New Mexico Employment Law 2019 Review
December 30, 2019
By Benjamin A. Nucci and Walker F. Crowson
It’s been a busy year for New Mexico legislators.
On January 1, 2019, Democrat Michelle Lujan Grisham became New Mexico’s 32nd governor, replacing Republican Governor Susana Martinez. Gov. Grisham campaigned on a platform of revamping the state’s existing laws and did not waste any time upon taking office. Over 1,000 bills were introduced and 310 bills passed – the highest for New Mexico in a decade.
Importantly, Gov. Grisham enacted a suite of new laws governing employment in New Mexico. This article takes a general look at some of the more prominent changes for New Mexico employers.
SENATE BILL 123 - The Caregiver Leave Act
SB 123 created the Caregiver Leave Act, which requires private employers who provide sick leave for employees to allow those employees to use their accrued sick leave to care for certain family members in the same way an employee can use accrued sick leave for themself. Stated another way, SB 123 prohibits private employers from denying the use of accrued sick leave to employees for the care of certain family members. The new law also contains anti-retaliation and anti-discrimination provisions to protect employees who use sick leave to care for family members. Importantly, SB 123 does not require an employer to provide paid sick leave.
SENATE BILL 96 - The Criminal Offender Employment Act
SB 96 created the Criminal Offender Employment Act that bans inquiries into an employment applicant’s arrest or conviction history. Under the law, private employers cannot inquire about an applicant’s arrest or conviction history on an initial written or electronic employment application. Employers can inquire into an applicant’s conviction history later in the hiring process, such as during an interview or as part of a pre-hire criminal background check. Significantly, the Act allows employers to notify the public and/or an applicant – such as through a job posting, or during an interview - that the law or the employer’s policy could disqualify an applicant who has a certain criminal history from employment in particular positions with that employer.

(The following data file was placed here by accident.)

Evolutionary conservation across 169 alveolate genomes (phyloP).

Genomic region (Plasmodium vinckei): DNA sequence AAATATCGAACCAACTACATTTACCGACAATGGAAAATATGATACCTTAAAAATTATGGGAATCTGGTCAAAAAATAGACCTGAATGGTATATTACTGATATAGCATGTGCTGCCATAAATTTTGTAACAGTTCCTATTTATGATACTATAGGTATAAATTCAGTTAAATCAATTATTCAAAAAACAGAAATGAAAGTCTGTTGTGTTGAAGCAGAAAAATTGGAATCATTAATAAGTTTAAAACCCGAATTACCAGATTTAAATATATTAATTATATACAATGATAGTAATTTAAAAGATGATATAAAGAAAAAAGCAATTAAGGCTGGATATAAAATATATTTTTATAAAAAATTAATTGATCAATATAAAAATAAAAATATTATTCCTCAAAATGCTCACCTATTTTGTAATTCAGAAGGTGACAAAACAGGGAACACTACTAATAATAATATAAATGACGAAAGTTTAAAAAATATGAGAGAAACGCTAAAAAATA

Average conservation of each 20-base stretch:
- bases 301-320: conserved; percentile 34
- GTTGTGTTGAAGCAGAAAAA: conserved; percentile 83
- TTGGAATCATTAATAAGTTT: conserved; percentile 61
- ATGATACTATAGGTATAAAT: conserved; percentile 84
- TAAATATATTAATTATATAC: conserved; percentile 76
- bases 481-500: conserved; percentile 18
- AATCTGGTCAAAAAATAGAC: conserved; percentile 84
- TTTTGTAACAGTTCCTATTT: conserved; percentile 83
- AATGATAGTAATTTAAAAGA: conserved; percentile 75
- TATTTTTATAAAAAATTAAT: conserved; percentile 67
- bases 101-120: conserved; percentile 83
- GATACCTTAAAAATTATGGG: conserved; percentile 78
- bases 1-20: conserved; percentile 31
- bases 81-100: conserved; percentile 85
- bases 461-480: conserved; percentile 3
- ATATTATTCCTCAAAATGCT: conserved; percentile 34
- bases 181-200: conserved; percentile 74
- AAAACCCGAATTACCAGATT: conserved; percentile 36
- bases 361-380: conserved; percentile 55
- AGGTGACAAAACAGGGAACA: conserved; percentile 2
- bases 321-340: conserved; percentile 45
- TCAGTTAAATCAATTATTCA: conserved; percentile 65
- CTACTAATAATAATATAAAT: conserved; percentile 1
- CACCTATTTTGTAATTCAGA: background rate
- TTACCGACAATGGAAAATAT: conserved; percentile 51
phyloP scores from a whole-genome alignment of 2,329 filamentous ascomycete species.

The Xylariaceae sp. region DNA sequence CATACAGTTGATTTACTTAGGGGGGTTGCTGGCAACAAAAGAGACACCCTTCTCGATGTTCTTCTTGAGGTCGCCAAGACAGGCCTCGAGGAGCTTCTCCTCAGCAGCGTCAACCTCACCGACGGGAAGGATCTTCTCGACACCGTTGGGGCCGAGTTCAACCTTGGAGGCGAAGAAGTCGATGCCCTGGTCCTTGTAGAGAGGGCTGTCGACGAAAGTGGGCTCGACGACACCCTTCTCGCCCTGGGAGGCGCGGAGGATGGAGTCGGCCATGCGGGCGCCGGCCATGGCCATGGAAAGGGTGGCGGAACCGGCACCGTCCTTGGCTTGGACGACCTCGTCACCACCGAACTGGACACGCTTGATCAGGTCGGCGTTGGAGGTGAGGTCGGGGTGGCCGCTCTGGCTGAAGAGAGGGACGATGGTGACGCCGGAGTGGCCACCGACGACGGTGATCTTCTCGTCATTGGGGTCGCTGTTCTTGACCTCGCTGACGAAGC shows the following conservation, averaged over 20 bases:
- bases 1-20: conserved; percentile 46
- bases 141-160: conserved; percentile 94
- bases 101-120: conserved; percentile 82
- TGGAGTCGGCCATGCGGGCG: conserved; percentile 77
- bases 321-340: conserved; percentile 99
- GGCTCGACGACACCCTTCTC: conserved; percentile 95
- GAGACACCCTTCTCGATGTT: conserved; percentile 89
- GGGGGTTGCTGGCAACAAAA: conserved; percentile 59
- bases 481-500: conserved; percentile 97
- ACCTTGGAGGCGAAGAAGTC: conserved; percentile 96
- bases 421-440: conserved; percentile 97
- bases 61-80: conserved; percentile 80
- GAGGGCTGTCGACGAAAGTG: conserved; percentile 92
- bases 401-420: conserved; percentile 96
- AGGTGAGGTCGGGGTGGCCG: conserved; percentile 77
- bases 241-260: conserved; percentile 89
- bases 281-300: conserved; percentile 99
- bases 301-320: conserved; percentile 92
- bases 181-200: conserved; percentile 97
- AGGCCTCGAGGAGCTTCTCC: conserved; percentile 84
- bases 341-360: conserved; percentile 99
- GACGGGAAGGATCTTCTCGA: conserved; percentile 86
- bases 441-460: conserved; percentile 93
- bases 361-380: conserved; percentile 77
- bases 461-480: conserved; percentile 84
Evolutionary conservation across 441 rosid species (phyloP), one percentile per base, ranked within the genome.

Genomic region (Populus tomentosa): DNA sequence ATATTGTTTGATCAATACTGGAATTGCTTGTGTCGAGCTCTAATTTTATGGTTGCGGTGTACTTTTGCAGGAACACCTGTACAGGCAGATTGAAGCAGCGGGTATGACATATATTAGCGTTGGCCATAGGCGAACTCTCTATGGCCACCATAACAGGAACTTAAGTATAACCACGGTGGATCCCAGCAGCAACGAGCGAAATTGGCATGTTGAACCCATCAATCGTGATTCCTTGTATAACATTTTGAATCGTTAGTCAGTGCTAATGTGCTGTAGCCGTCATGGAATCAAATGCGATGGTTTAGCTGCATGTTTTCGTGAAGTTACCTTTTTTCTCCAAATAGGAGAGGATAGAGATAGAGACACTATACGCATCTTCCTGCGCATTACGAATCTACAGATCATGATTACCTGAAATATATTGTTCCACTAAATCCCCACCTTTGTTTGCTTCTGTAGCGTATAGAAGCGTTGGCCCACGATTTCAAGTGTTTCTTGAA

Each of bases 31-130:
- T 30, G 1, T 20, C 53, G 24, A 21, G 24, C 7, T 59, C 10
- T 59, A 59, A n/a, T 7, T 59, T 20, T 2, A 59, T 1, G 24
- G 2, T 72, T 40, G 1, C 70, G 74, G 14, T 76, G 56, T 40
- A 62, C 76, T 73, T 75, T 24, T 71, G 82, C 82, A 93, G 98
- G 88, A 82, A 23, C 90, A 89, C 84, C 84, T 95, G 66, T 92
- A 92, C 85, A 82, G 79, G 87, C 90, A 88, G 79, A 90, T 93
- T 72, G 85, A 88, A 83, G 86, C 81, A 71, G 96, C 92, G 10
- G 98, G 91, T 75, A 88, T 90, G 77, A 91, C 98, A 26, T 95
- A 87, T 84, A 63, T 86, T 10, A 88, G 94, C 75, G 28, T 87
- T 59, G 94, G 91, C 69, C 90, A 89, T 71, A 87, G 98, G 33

HOUSE BILL 85 – Union Security Agreements
Thanks to HB 85, New Mexico is no longer a right to work state. The new law rejects “right to work” as a matter of statewide policy and instead permits an employer or union in New Mexico to execute an agreement requiring membership in a union as a condition of employment. In addition, the law prohibits local governments in New Mexico from enacting right to work ordinances, thereby invalidating ordinances enacted in 10 New Mexico counties and one village that barred union membership as a condition of employment.
SENATE BILL 227 – Additional Unlawful Discrimination Practices
SB 227 amended the New Mexico Human Rights Act to remove the employee limitation surrounding prohibitions on sexual orientation and gender identity discrimination in the workplace. Previously, discrimination based on sexual orientation and gender identity only applied to employers with 15 or more employees. Under SB 227, the threshold no longer applies. According to the 2018 Quarterly Census of Employment and Wages program, there are approximately 45,000 employers in New Mexico that have fewer than 15 employees. See here.
The law appears in Section 28-1-7(A), NMSA 1978. A copy of SB 227 can be found here.
SENATE BILL 437 - Minimum Wage Increase
SB 437 increases the state’s minimum wage from $7.50 per hour to $9.00 per hour effective January 1, 2020. Each year thereafter, the state’s minimum wage is set to increase as follows:
- 2021: $10.50 per hour.
- 2022: $11.50 per hour.
- 2023: $12.00 per hour.
Tipped employees must be paid a minimum hourly wage of $2.35 effective January 1, 2020, with the following increases effective January 1 of each year thereafter:
- $2.55 per hour.
- $2.80 per hour.
- $3.00 per hour.
Importantly, the law does not affect municipalities or counties which have higher minimum wages. For example, the following local jurisdictions in New Mexico currently regulate their own minimum wage:
- City of Albuquerque: $9.20 per hour, with a reduced rate if the employee's employer provides certain healthcare and/or childcare benefits to the employee. See Albuquerque Code of Ordinances, 13-12-1 et seq. This increases to $9.35 on January 1, 2020. See here.
- Bernalillo County: $9.05 per hour. See Bernalillo County Ordinance, Sec. 2-218 et seq. This increase to $9.20 per hour on January 1, 2020. See here.
- City of Las Cruces: $10.10 per hour. See City of Las Cruces Municipal Code, Sec. 14-60 et seq. This increases to $10.25 per hour on January 1, 2020. See here.
- City of Santa Fe: $11.80 per hour. See City of Santa Fe City Code 28-1 et seq. Increases occur on March 1 based on the Consumer Price Index. It is unclear at this stage whether it will increase on March 1, 2020.
- Santa Fe County: $11.80. See Santa Fe County Ordinance No. 2014-1. Increases occur on March 1 based on the Consumer Price Index. It is unclear at this stage whether it will increase on March 1, 2020.
The statewide minimum wage law appears at Section 50-4-21, NMSA 1978. A copy of SB 437 can be found here.
SENATE BILL 406 – Medical Marijuana
Signed on April 4, 2019, SB 406 became the first amendment to the Lynn and Erin Compassionate Use Act, which permits the use of medical cannabis in a regulated system for alleviating symptoms caused by debilitating medical conditions and their medical treatments.
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